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The Crystal Maiden, sacrificed to the Mayan god of death 1,000 years ago.

Near San Ignacio, Cayo District in Belize, is the site of an ancient cave called Actun Tunichil Muknal that is known to locals as ATM or “the Cave of Crystal Sepulchre”. This cave was believed to be the entrance to hell by the Mayans and the home of the Xibalba, the Mayan god of death.

From inside the cave, the Xibalba would inflict disease, death, and famine on the Mayan people.” What makes Actun Tunichil Muknal such a fascinating cave is what the Mayans left inside. Inside the cave lies the body of the Crystal Maiden, a victim of human sacrifice left to appease the Xibalba.

Anthropologists have determined that the Mayan people had used this cave from around 250 AD to 900 AD due to agricultural offerings like small cobs of corn that were located near the mouth of the cave. For a considerable amount of time, the only offerings that would be brought to Actun Tunichil Munkal were agricultural and pottery; however, there began to be a noticeable shift in sacrificial items left in the cave.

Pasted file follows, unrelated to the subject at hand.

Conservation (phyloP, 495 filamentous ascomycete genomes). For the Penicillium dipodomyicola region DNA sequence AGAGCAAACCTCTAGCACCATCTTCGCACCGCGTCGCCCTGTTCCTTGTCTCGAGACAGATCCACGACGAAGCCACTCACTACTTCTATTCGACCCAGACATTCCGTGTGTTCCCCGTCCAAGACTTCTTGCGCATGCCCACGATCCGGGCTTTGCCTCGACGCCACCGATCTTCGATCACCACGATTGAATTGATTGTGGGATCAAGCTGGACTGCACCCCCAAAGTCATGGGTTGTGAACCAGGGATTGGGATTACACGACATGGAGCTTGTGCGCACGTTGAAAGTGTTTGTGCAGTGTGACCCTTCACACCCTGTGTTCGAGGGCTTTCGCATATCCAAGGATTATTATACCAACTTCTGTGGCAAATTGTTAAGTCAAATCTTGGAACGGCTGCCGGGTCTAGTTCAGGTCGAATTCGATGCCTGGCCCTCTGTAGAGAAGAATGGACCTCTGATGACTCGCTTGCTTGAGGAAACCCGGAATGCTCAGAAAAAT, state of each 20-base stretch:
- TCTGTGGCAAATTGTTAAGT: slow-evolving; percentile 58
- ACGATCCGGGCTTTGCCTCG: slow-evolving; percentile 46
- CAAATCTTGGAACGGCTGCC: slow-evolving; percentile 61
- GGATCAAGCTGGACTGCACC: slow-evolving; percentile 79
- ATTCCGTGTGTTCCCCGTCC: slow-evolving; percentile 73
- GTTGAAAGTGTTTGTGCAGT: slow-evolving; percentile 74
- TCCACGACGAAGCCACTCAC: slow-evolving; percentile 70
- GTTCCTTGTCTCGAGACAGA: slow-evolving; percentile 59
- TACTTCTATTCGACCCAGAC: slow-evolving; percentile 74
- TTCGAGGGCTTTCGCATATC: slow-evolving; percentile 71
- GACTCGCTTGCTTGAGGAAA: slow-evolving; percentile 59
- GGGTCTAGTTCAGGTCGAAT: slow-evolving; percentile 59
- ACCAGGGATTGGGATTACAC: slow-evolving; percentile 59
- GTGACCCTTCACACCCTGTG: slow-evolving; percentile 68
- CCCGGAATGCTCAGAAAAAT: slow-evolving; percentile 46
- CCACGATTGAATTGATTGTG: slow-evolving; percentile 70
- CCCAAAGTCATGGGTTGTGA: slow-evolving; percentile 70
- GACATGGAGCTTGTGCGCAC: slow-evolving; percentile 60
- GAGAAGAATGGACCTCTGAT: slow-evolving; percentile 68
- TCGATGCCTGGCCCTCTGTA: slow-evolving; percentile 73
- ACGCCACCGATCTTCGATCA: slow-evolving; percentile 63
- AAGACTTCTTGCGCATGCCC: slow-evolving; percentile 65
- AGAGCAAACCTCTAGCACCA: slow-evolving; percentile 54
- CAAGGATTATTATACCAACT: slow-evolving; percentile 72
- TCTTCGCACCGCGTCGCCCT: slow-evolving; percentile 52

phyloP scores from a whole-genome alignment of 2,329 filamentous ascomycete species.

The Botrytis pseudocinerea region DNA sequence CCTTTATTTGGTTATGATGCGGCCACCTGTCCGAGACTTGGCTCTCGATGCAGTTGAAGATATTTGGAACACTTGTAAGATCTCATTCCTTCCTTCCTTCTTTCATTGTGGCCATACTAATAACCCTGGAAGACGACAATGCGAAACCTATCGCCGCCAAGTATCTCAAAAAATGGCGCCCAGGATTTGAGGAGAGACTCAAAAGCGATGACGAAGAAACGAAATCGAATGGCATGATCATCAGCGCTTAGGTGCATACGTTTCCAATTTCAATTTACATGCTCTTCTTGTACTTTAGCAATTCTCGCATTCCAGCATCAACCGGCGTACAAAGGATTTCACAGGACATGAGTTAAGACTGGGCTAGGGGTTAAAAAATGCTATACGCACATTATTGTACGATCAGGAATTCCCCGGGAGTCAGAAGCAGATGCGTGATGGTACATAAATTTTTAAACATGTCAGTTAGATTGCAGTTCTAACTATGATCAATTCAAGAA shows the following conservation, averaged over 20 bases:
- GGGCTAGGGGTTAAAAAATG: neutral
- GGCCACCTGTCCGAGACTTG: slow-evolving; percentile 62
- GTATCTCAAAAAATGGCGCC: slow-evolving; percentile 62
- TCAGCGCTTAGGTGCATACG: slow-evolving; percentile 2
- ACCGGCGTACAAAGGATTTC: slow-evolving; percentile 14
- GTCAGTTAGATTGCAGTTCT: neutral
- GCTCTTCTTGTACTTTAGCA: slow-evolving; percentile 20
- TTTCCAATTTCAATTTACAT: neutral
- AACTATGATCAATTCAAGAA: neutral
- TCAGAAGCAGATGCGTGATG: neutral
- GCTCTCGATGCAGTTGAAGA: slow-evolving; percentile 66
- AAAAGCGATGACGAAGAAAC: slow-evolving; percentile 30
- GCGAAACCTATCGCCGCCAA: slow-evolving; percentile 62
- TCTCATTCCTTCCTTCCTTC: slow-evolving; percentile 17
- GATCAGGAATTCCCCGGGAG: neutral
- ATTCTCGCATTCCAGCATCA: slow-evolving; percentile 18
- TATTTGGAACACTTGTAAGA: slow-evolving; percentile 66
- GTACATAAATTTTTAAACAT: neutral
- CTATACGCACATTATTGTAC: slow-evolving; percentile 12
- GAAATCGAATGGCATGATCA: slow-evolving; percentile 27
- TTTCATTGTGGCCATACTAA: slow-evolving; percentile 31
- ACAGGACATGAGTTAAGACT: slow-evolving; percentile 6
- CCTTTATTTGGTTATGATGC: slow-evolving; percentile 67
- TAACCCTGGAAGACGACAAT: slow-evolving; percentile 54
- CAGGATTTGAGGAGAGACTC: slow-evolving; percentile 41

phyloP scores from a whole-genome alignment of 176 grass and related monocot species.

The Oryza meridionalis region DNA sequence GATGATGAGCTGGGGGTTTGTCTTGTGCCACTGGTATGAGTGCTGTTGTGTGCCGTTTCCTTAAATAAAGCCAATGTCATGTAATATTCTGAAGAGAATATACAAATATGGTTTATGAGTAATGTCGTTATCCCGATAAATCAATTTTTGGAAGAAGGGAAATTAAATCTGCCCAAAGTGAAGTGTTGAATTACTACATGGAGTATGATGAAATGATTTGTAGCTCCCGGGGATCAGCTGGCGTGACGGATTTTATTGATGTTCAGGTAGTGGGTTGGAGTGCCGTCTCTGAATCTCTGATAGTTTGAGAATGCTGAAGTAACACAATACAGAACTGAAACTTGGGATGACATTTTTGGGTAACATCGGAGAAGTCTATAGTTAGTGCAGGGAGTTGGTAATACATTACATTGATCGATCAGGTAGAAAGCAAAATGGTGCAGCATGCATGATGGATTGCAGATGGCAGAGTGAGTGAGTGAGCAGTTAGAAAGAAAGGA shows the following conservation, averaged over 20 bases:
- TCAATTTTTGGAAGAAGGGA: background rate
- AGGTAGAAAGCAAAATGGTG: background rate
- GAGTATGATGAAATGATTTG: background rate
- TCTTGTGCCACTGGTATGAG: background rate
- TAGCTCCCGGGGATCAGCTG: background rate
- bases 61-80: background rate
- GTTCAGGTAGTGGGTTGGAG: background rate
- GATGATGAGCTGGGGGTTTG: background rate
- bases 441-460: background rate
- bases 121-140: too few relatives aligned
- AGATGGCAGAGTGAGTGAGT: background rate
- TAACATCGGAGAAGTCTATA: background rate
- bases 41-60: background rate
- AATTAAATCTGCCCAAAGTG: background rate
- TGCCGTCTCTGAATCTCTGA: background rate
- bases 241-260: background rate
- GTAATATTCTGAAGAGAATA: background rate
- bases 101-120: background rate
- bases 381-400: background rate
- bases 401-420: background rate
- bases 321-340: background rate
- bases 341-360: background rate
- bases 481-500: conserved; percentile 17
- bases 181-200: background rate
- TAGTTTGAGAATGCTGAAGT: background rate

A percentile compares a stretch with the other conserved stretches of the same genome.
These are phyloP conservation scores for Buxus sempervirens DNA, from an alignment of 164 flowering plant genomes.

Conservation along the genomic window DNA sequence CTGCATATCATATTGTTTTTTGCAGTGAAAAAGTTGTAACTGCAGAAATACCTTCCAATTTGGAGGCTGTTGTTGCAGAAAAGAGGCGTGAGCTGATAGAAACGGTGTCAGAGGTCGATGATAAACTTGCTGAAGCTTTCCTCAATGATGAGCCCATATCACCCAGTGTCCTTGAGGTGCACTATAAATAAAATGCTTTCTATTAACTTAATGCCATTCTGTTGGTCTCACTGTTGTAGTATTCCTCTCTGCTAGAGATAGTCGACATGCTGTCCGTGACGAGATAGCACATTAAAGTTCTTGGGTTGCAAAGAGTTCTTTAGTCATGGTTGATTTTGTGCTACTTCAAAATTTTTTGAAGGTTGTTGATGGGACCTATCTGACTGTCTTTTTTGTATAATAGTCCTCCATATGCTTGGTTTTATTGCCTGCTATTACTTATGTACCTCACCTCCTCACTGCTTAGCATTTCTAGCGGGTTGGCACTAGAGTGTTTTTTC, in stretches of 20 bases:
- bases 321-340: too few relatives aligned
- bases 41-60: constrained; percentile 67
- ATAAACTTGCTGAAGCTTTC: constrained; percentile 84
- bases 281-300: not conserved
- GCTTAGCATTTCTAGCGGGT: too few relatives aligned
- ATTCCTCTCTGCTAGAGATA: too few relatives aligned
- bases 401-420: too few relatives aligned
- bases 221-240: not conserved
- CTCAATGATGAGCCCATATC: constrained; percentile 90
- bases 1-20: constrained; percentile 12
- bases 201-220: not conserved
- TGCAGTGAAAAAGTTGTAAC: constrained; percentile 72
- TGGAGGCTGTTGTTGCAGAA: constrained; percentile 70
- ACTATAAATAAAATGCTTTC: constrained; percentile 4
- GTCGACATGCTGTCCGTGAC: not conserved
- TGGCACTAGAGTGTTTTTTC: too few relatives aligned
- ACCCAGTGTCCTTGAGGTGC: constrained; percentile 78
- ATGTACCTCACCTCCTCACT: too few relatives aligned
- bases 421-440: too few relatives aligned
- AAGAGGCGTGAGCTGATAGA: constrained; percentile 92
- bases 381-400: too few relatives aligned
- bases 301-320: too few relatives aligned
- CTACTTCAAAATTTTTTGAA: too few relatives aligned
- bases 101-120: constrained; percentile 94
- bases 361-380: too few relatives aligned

There was a drought in the region, and the Maya began leaving offerings deeper into the cave rather than at the mouth of the cave. The agricultural offerings were replaced with human sacrifices and ritual bloodletting.

The transition to human sacrifices, along with pottery, has been dated by archaeologists to have occurred during 750-900 AD. This time period is significant because it is known that the Maya began to abandon their cities.

The cave is littered with treasures, amongst the bones of children (Antti T. Nissinen / CC BY 2.0)
Reasons for this abandonment include overpopulation, environmental changes (megadroughts, overfarming, etc.), trade routes shifting away from their cities, and even warfare. It makes sense that with the changes going on and environmental degradation due to long periods of drought, the Maya people would make offerings to the Xibalba, who they believed caused all their misfortune.

The Maya, as well as the neighboring Mexica cultures, were known to partake in human sacrifices to provide nourishment to the gods to appease them. Bloodletting was common, and priests would use obsidian blades to cut their thumbs, the tongue, and in some cases, the foreskin of the penis, and the blood would be rubbed on things like rock formations in the case of ATM.

The ATM cave shows that the Mayans modified the cave for different reasons. Some modifications are arranged to form altars for offerings to be placed on and created “silhouettes of faces and animals to project a shadow image onto the cave walls.

The Crystal Maiden
The Actun Tunichil Muknal cave is the home of a total of fourteen people’s remains; the most famous are the remains of the Crystal Maiden. The Crystal Maiden earned her nickname because her bones calcified while she lay undisturbed in the cave for over 1,000 years.